Ready to become a homeowner? When it comes to purchasing a home, there are a few things you can do before you start touring open houses and finding a local Realtor to guide your search. Applying for a mortgage puts a spotlight on your finances, so making sure they are in good shape is important for helping the process go smoothly once you do put an offer on a home. Here are six ways to get yourself (and your finances) in tip-top shape for buying a home.
#1 Build a solid credit history
One of the first things a lender looks at is credit history. To build a good credit history, you’ll need a history of paying off debts, like car loans or credit cards, plus paying bills like rent and utilities on time as well. This signals that you’re a responsible borrower.
#2 Check your credit
Your credit score can have a significant impact on your ability to buy a home. A low credit score can negatively affect how much money a lender is willing to loan you, as well as your interest rate. If you haven’t lately, request your credit score through one of the official agencies online. You are able to get one free one per year.
#3 Reduce credit card spending
Your credit score plays a big part in your mortgage application process. The better your score, the most likely you are to be approved at a lower interest rate. A big part of credit scores is determined by something called your utilization ratio. (All credit card balances ÷ total credit limit on all cards = utilization ratio). The lower your utilization ratio, the better. If your ratio is high, try to put extra money toward paying down balances. And definitely reduce spending on credit cards as well.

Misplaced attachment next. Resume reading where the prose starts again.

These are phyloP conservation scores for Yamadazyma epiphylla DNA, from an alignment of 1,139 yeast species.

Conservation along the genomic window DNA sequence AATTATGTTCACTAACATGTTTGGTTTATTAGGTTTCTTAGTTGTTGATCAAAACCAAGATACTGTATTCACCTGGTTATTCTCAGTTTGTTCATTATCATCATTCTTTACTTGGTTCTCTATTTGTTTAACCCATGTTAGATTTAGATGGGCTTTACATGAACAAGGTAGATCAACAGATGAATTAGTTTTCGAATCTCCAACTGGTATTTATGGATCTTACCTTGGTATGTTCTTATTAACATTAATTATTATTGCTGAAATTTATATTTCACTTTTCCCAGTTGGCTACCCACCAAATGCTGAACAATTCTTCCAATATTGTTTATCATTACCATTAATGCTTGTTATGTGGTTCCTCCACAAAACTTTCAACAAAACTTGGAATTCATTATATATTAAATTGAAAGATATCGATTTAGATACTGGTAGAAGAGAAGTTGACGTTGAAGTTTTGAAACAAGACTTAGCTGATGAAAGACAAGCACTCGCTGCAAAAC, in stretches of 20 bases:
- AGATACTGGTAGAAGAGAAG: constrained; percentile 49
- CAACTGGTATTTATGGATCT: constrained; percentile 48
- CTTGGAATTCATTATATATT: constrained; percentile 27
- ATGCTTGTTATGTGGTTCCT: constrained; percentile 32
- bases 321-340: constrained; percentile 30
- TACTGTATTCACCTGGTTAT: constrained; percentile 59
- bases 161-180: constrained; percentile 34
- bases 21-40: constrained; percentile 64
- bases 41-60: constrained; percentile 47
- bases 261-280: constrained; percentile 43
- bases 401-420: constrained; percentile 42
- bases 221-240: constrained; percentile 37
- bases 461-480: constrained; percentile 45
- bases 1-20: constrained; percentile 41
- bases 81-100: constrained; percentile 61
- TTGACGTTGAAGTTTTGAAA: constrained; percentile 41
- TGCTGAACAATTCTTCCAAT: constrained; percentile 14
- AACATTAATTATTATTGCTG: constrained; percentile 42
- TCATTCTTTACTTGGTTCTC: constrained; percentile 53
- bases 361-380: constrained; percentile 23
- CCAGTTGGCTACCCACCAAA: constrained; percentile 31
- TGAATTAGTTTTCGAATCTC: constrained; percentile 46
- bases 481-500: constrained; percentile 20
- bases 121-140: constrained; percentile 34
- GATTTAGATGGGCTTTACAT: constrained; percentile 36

#4 Build up your savings account
Boosting your savings is very important, and we’re not talking about just for a down payment here. Mortgage lenders like to see that you’re not living paycheck to paycheck. Best case scenario is to have 3 to 5 months’ salary set aside, which will make you a much better loan candidate.
#5 Avoid large purchases
Avoid making any large purchases, such as buying a car or booking an expensive tropical vacation, just before you buy a house. When you apply for a mortgage, lenders will be looking closely at your financial history and can get nervous if they see big-ticket purchases that might affect your ability to you’re your monthly payments in the future.
#6 Avoid job hopping
Employment history and a steady income are two of the biggest factors lenders look at when evaluating you for a mortgage. If you plan on purchasing a new home sometime in the next year or two, a steady job with reliable income on the books looks best to lenders. If you’re offered something you just can’t pass up, however, you don’t have to put off your home search. Just be prepared to show extra documentation.